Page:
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Privacy: Carrier IQ used by UK networks?

Carrier IQ is an analytics software company based in California which has been linked to major networks and some hardware manufacturers gaining access to information such as keystroke logging, location tracking and text messages. The implications of this are huge with sensitive data like passwords, banking details and incriminating messages potentially reaching carriers without users knowing. While carriers are insisting that the software is used for error reporting and hardware manufacturers such as HTC include information about Carrier IQ in their privacy policies, Android and iPhone users across the pond are still extremely concerned for their privacty. But is it a problem in the UK?

Google Android

By the looks of it, UK Android phones are safe. In the US, HTC are getting a lot of heat for their ties with the analytics software, however, a spokesperson has told the Guardian that in the UK, the software isn’t installed on their devices. Google have also stated they don’t put the software on their Nexus phones or in stock Android.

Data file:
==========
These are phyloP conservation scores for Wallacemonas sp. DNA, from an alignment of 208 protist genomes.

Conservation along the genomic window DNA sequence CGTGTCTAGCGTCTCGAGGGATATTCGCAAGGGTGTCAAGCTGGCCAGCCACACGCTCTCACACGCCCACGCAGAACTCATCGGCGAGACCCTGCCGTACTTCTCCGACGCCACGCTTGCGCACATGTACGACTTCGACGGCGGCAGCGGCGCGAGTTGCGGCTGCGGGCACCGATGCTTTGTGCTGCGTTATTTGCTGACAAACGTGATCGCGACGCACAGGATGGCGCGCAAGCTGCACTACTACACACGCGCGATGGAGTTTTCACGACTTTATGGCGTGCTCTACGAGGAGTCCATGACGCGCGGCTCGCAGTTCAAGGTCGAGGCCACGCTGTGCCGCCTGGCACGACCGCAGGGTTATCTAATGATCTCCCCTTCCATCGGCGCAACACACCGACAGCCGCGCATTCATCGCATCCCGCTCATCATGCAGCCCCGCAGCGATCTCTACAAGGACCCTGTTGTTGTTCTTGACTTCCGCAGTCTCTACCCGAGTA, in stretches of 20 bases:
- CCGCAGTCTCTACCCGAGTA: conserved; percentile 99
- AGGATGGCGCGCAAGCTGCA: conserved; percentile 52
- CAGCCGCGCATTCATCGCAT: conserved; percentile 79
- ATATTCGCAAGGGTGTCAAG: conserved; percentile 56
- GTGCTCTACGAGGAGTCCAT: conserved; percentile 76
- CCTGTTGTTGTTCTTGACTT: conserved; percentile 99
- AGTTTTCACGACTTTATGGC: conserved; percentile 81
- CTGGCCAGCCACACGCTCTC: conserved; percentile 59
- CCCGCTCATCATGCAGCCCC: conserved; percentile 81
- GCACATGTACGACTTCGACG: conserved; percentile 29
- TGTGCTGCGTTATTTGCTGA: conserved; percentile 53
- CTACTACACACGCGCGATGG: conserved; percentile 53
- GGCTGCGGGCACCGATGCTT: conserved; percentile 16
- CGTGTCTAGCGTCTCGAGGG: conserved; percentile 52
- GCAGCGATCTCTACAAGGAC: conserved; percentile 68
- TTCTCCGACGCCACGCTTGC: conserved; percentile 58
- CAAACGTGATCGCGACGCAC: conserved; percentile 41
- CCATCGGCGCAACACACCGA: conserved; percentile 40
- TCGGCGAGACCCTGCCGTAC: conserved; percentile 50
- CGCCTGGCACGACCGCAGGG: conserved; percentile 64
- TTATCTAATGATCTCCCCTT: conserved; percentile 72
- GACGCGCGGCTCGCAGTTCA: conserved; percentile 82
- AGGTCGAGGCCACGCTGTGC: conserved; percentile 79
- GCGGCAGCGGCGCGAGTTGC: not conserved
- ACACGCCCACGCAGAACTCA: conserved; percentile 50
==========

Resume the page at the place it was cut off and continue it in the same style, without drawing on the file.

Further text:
Apple iPhones

iPhones in the UK do have Carrier IQ when possible, with the user’s explicit permission required to get it active on their handset. Taking the US carriers line, anonymous usage statistics and diagnostic information is sent back to Apple, though unlike with Android handsets, on Apple devices, it doesn’t have access to key-stroke logging, arguably the security fear users are most concerned about. In addition – Apple iPhone owners can turn off the setting to transmit information associated with the software.

Nokia and Windows Phone 7

Both Finnish mobile giant and Windows Phone 7 explicitly state that Carrier IQ is not found on their devices.  

Network Operators

Vodafone, Orange, O2 and Three have all stated that they are not installing Carrier IQ in their handsets, taking the stance of Verizon in the US.

Round-up  

All in all, except for the links with iPhones, UK consumers don’t appear to be affected by Carrier IQ. The fact that the iPhone implications are considerably less intrusive than the Android implications in the US with very apparent opt-out options should also serve as some comfort.

Sources: The Guardian, SlashGear

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